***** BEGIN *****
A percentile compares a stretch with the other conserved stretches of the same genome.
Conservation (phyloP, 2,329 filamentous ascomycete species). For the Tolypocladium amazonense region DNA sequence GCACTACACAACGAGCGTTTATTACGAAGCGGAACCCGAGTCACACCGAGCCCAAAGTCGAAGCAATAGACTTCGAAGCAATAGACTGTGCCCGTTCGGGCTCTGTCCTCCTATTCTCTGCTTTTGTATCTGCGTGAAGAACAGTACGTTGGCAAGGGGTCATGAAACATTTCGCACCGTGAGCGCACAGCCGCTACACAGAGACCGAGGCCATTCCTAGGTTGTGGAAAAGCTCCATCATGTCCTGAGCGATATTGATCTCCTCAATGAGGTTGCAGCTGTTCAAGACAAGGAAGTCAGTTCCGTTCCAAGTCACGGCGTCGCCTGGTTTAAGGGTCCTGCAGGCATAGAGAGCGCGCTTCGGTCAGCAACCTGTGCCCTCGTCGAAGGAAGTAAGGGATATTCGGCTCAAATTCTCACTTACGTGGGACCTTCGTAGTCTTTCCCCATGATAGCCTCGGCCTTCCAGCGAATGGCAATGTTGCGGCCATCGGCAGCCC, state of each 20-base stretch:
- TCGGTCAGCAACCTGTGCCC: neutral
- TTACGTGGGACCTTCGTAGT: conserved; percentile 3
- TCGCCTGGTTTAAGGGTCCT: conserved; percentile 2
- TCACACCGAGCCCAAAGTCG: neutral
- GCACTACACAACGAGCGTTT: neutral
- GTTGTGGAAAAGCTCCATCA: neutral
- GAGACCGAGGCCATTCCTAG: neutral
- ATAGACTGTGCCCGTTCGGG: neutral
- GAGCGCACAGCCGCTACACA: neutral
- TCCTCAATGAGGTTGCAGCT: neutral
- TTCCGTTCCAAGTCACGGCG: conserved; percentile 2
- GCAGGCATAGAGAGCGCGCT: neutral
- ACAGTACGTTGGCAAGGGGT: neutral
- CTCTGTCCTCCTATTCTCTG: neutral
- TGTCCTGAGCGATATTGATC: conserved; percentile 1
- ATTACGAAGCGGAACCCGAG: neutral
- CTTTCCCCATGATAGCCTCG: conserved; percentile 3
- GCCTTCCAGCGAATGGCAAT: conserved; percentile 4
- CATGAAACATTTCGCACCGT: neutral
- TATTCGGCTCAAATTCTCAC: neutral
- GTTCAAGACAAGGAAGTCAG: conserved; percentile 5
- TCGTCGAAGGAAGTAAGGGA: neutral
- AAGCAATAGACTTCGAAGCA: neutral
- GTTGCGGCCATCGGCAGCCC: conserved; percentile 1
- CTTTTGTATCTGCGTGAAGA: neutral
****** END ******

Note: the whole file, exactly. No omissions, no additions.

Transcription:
A percentile compares a stretch with the other conserved stretches of the same genome.
Conservation (phyloP, 2,329 filamentous ascomycete species). For the Tolypocladium amazonense region DNA sequence GCACTACACAACGAGCGTTTATTACGAAGCGGAACCCGAGTCACACCGAGCCCAAAGTCGAAGCAATAGACTTCGAAGCAATAGACTGTGCCCGTTCGGGCTCTGTCCTCCTATTCTCTGCTTTTGTATCTGCGTGAAGAACAGTACGTTGGCAAGGGGTCATGAAACATTTCGCACCGTGAGCGCACAGCCGCTACACAGAGACCGAGGCCATTCCTAGGTTGTGGAAAAGCTCCATCATGTCCTGAGCGATATTGATCTCCTCAATGAGGTTGCAGCTGTTCAAGACAAGGAAGTCAGTTCCGTTCCAAGTCACGGCGTCGCCTGGTTTAAGGGTCCTGCAGGCATAGAGAGCGCGCTTCGGTCAGCAACCTGTGCCCTCGTCGAAGGAAGTAAGGGATATTCGGCTCAAATTCTCACTTACGTGGGACCTTCGTAGTCTTTCCCCATGATAGCCTCGGCCTTCCAGCGAATGGCAATGTTGCGGCCATCGGCAGCCC, state of each 20-base stretch:
- TCGGTCAGCAACCTGTGCCC: neutral
- TTACGTGGGACCTTCGTAGT: conserved; percentile 3
- TCGCCTGGTTTAAGGGTCCT: conserved; percentile 2
- TCACACCGAGCCCAAAGTCG: neutral
- GCACTACACAACGAGCGTTT: neutral
- GTTGTGGAAAAGCTCCATCA: neutral
- GAGACCGAGGCCATTCCTAG: neutral
- ATAGACTGTGCCCGTTCGGG: neutral
- GAGCGCACAGCCGCTACACA: neutral
- TCCTCAATGAGGTTGCAGCT: neutral
- TTCCGTTCCAAGTCACGGCG: conserved; percentile 2
- GCAGGCATAGAGAGCGCGCT: neutral
- ACAGTACGTTGGCAAGGGGT: neutral
- CTCTGTCCTCCTATTCTCTG: neutral
- TGTCCTGAGCGATATTGATC: conserved; percentile 1
- ATTACGAAGCGGAACCCGAG: neutral
- CTTTCCCCATGATAGCCTCG: conserved; percentile 3
- GCCTTCCAGCGAATGGCAAT: conserved; percentile 4
- CATGAAACATTTCGCACCGT: neutral
- TATTCGGCTCAAATTCTCAC: neutral
- GTTCAAGACAAGGAAGTCAG: conserved; percentile 5
- TCGTCGAAGGAAGTAAGGGA: neutral
- AAGCAATAGACTTCGAAGCA: neutral
- GTTGCGGCCATCGGCAGCCC: conserved; percentile 1
- CTTTTGTATCTGCGTGAAGA: neutral